Entrepreneurship is a difficult thing to do in India. Period. It is not easy to go out and start a venture, scale quickly and become a force to reckon with, when you are in India.
India has a large population and a good number of talented workforce as well, exposed to the international practices when working for the multinational corporations. A number of people are engaged in high end developments of various products that run some of the top world aircraft machines, power satellites and software systems around the globe. India is almost now a second fastest growing economy of the world almost inching closer to China. Many Indians are highly educated , they have studied in various top universities of the world.
This growing market should generate more entrepreneurship than ever.
Unfortunately, there are a very few examples of entrepreneurial ventures or great products that have emerged from India. In fact most of the ventures that are existing or successful in some measure are a copy of international products and concepts. So we have companies that have copied western concepts of products/ services and rolled out the modified versions in India.
This is not to say that genuine entrepreneurs do not exist but that they are not as prominent as they should be. This lack of successful entrepreneurship is surprising given an open business climate that is growing in India. The government controls are less these days and the Indian economy is opening up to vast possibilities.
Following are some of the advantages of starting a venture in India .
- It is one of the fastest growing markets in the world
- It has an almost endless supply of young dynamic workforce
- It has a gradual but steady opening economy to the world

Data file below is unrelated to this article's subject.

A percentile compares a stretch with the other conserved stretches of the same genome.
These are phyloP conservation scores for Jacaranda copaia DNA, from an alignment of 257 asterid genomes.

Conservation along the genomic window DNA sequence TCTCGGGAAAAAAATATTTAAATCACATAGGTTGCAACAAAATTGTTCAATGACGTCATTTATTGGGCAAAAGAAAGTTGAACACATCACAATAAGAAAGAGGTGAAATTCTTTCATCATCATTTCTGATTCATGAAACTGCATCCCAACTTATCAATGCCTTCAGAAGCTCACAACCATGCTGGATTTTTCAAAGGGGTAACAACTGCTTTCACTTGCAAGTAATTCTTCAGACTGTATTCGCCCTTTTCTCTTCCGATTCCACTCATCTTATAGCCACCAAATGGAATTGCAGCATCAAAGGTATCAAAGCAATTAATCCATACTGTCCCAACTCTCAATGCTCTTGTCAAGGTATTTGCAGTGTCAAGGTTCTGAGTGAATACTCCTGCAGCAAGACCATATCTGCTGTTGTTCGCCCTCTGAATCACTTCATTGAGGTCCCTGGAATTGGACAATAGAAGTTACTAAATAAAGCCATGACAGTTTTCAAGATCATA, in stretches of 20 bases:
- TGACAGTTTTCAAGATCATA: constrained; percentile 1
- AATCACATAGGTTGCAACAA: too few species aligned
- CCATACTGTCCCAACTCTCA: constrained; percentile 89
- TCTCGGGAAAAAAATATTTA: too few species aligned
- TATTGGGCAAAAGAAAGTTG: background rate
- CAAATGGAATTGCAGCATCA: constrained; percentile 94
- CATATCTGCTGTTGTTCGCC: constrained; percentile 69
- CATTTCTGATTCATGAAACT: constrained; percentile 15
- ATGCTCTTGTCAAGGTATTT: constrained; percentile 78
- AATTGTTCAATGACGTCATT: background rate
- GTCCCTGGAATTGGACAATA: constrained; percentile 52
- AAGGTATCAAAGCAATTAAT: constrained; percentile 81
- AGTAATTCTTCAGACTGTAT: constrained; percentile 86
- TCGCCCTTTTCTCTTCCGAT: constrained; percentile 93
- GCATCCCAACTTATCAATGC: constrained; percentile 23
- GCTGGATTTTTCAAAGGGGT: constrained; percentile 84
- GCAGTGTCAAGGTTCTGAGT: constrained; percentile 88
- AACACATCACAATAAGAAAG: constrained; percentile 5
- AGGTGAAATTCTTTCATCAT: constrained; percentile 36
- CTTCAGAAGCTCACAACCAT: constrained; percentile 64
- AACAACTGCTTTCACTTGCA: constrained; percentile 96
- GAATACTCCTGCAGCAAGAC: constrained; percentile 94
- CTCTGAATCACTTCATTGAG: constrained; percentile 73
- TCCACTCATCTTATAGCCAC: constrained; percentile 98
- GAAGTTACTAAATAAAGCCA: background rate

In spite of these feel good factors, entrepreneurs in India, find it extremely hard, for their ideas to take off . It is difficult to find a product that showcases Indian engineering, either in hardware or software. It is not that Indians are not capable of producing them but there are a multiple reasons why India is not successful . Let me list out some of them:
- Job oriented mentality and the high risk in ‘risk taking’
- Business used to be a dirty word
- A lack of “in-family” and societal entrepreneurial environment
- Service oriented mentality
- Absence of suitable seed funding , venture capital environment
- Lack of enforceability of agreements
- Herd mentality
- Over price sensitiveness of market
- Lack of mentor ships, training programs
For many years, the only way for an Indian to earn for living, was to have a safe job in a government or a corporate organization. Going alone was actively discouraged because the alternatives, when someone experienced a failure and wanted to go back to a job, were limited. The only options were government jobs and many people competed for them. It took a huge sweep of liberalization to ensure that jobs became in plenty. Still risk taking is not a very preferred option for many.